Women in PakistanChallenging the patriarchy
In the green hills of Pakistan's Swat Valley, it's the jirga that rules. Acting as the local council and court, this body's word is law here: traditionally it has solely consisted of men. Not anymore.
These days, 25 women sit on the floor of a small room and discuss child custody issues and other legal and judicial matters.
Leading the group is Tabassum Adnan (photo above), a local woman who turned traditional Pakistani gender roles on their head in 2013 by forming the first female jirga in the region. Here the Taliban once held absolute sway: in 2012 they shot the then 15-year-old activist Malala Yousafzai in the head for insisting that girls go to school.
Adnan said she decided to set up a women's jirga after witnessing the failure of the system of informal justice to protect a local woman.
"I have always supported the idea of clemency," Adnan explained. "A young girl was attacked with acid. When her case was presented to a male jirga, they promised their full support, but they didn't help at all." The girl begged for justice, which she did not receive. She died soon after.
Pakistan's Supreme Court outlawed jirgas five years ago, but the ruling hasn't affected those in rural areas, far away from the strong arm of the central authorities. The Grand Swat Jirga - made up of men - is consulted in rape and murder cases, while the 25-member female jirga deals with domestic violence, inheritance, healthcare and other social issues, including child marriages.
Child marriages are common in Pakistan as part of the wani tradition: A female child is married off in compensation for a crime committed by a male relative. The male jirgas usually side with the men, said Adnan.
The child marriage cases are especially important to Adnan, who at age 14 was forced to marry a man two decades her senior. Adnan stayed in the abusive relationship for 20 years, became a drug addict and lost a kidney before she finally got a divorce - against the wishes of her family and the norms of this conservative society.
"My immediate family did not support me in the least," Adnan said. "But I stood up for myself and stopped being miserable."
While the women's jirga is gaining credibility within the former Taliban-held territory, conservative critics fail to see a place for the female council.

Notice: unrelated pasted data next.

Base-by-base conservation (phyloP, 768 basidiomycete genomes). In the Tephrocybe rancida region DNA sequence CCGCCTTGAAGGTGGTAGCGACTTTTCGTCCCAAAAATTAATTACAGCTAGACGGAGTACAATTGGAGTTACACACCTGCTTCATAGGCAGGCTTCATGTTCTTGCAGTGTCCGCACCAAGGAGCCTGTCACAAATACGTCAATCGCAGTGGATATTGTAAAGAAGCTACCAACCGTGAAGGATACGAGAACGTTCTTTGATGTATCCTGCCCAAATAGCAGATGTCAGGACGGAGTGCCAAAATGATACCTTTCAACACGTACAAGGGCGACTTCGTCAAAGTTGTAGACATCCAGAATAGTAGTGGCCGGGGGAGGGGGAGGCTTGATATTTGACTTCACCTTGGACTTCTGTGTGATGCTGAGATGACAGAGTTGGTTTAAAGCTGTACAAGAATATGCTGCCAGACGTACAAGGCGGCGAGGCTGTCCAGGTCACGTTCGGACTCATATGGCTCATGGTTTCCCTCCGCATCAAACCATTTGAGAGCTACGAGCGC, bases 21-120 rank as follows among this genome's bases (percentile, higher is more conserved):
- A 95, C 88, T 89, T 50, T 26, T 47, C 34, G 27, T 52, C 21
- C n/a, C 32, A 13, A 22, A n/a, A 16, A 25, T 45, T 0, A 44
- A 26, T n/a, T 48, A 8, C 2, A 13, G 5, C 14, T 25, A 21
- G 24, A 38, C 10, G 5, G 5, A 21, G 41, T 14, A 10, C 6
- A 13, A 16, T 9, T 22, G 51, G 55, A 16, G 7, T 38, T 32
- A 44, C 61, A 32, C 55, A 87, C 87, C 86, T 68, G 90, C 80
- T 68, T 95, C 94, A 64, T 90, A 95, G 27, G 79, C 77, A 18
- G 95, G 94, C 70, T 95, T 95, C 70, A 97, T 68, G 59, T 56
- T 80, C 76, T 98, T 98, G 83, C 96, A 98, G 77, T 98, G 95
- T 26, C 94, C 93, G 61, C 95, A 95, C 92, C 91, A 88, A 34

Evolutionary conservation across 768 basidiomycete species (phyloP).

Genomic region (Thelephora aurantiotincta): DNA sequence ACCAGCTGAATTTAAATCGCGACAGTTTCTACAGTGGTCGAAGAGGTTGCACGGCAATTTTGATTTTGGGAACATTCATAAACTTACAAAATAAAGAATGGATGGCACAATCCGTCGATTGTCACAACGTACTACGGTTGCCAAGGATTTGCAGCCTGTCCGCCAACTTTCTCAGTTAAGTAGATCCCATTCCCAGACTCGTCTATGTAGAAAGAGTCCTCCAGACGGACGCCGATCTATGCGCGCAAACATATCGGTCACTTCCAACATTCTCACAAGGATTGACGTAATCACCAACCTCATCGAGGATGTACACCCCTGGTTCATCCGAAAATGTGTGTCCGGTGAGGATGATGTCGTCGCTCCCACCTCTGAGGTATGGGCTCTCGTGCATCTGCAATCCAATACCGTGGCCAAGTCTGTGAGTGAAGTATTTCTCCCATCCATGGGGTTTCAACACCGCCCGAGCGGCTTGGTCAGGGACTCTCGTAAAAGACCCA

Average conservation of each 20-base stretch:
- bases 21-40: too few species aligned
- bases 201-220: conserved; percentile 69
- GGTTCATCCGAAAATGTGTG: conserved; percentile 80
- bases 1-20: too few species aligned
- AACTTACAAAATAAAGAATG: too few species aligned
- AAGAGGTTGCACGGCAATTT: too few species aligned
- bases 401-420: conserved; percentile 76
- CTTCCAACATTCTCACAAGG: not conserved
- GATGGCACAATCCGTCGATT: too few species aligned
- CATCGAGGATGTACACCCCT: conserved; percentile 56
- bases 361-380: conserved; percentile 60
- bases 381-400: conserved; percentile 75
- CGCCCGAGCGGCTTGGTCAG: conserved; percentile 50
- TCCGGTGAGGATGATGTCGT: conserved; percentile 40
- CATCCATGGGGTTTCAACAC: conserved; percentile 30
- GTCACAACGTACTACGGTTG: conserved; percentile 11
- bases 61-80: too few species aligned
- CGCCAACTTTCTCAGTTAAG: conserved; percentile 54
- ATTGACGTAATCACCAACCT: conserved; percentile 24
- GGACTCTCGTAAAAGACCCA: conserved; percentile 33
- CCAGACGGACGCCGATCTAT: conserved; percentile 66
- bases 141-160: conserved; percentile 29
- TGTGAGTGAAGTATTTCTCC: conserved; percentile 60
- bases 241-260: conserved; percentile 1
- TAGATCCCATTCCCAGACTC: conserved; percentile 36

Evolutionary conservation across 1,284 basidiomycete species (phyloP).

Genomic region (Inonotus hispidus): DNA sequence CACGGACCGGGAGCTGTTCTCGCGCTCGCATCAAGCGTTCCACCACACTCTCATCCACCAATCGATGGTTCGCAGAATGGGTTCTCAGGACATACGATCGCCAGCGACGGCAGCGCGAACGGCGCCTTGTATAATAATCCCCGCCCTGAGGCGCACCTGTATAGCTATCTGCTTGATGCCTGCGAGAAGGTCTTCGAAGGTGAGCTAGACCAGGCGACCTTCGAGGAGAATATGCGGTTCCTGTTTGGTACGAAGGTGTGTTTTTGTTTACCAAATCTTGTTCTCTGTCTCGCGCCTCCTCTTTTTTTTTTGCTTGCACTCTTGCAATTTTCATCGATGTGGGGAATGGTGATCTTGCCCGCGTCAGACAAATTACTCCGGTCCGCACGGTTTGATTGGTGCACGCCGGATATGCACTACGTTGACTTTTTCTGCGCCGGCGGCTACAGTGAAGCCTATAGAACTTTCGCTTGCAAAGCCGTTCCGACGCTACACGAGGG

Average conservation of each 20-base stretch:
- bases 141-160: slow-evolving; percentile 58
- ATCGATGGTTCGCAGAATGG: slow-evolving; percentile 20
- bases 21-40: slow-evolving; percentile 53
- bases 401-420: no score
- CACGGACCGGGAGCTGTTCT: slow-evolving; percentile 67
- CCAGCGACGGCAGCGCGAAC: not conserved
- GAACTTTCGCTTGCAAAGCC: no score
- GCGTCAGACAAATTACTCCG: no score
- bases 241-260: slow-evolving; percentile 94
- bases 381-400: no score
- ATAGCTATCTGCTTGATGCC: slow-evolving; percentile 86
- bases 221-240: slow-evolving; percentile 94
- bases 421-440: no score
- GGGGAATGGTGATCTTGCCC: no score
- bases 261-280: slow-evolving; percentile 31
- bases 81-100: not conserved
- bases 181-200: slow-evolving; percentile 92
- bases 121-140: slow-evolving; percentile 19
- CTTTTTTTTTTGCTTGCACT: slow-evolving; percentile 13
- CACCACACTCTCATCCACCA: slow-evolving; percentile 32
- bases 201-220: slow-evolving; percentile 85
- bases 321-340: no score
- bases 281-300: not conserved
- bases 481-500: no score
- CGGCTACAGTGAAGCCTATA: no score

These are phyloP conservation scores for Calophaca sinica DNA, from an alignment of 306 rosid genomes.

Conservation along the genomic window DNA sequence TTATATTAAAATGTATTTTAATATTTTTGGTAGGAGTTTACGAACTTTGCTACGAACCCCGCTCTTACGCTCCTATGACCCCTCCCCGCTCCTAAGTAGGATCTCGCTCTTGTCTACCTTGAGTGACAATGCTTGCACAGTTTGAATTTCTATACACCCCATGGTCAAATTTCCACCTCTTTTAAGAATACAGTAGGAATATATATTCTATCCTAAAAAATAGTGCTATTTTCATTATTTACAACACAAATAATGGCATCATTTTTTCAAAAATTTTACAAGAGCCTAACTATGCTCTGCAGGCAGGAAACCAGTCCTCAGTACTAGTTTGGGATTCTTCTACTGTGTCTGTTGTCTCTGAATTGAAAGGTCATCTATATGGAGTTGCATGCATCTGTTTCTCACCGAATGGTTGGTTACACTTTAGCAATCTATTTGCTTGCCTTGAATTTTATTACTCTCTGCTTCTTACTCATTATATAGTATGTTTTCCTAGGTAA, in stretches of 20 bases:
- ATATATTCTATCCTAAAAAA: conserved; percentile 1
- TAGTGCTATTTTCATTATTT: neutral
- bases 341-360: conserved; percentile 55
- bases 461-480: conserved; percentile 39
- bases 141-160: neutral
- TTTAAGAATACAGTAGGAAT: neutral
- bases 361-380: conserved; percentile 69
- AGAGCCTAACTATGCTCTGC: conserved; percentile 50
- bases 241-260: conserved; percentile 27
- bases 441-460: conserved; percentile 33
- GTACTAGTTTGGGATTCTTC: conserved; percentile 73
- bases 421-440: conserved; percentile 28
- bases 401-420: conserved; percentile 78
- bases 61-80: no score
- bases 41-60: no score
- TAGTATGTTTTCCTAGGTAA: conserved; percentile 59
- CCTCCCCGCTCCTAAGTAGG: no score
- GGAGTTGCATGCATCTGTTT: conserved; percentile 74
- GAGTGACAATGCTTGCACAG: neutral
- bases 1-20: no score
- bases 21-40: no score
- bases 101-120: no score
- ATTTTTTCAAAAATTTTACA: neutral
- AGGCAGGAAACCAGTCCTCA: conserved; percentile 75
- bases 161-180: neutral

"In our society there is no concept of a women's jirga," said Mehboob Ali, a resident of the Swat Valley. "It is a fake jirga created to get foreign funding. NGOs based in Pakistan always initiate such ventures, which later no one even remembers."
Others, like former head of the male jirga, Inam-ur-Rehman Kanju, are more tolerant and say they have faith in the female council.
"We pray for their success," Kanju said. "Sometimes we invite them to our meetings so that they can learn how a jirga is run. They have a long way to go, but we don't have problem with their jirga."
The women's jirga is already changing attitudes as Kanju's acceptance indicates. Adnan, also speaker of the first women's assembly, established last year to address the rights of local women, has been invited to be the first woman to be part of the Grand Jirga of Swat.
The female jirga has also enjoyed some success. In one case, a man broke into a local woman's house, robbed her and pulled out all her teeth with a knife. The women's jirga helped bring him to justice, requesting assistance from local law enforcement, with the result that the man was sentenced to four years in jail. Adnan says the jirga makes a point of bringing criminal cases such as this one to the attention of police and the courts, which have typically ignored women.
Still, despite progress, death threats have forced Adnan to conduct the women's jirga in secret. But she is determined to continue to fight for equality.
"I want to get rid of the typical chauvinistic customs where women are only restricted to stereotypical roles," Adnan said. "I want to promote female empowerment."
Naila Inayat and Jennifer Collins
© Deutsche Welle 2017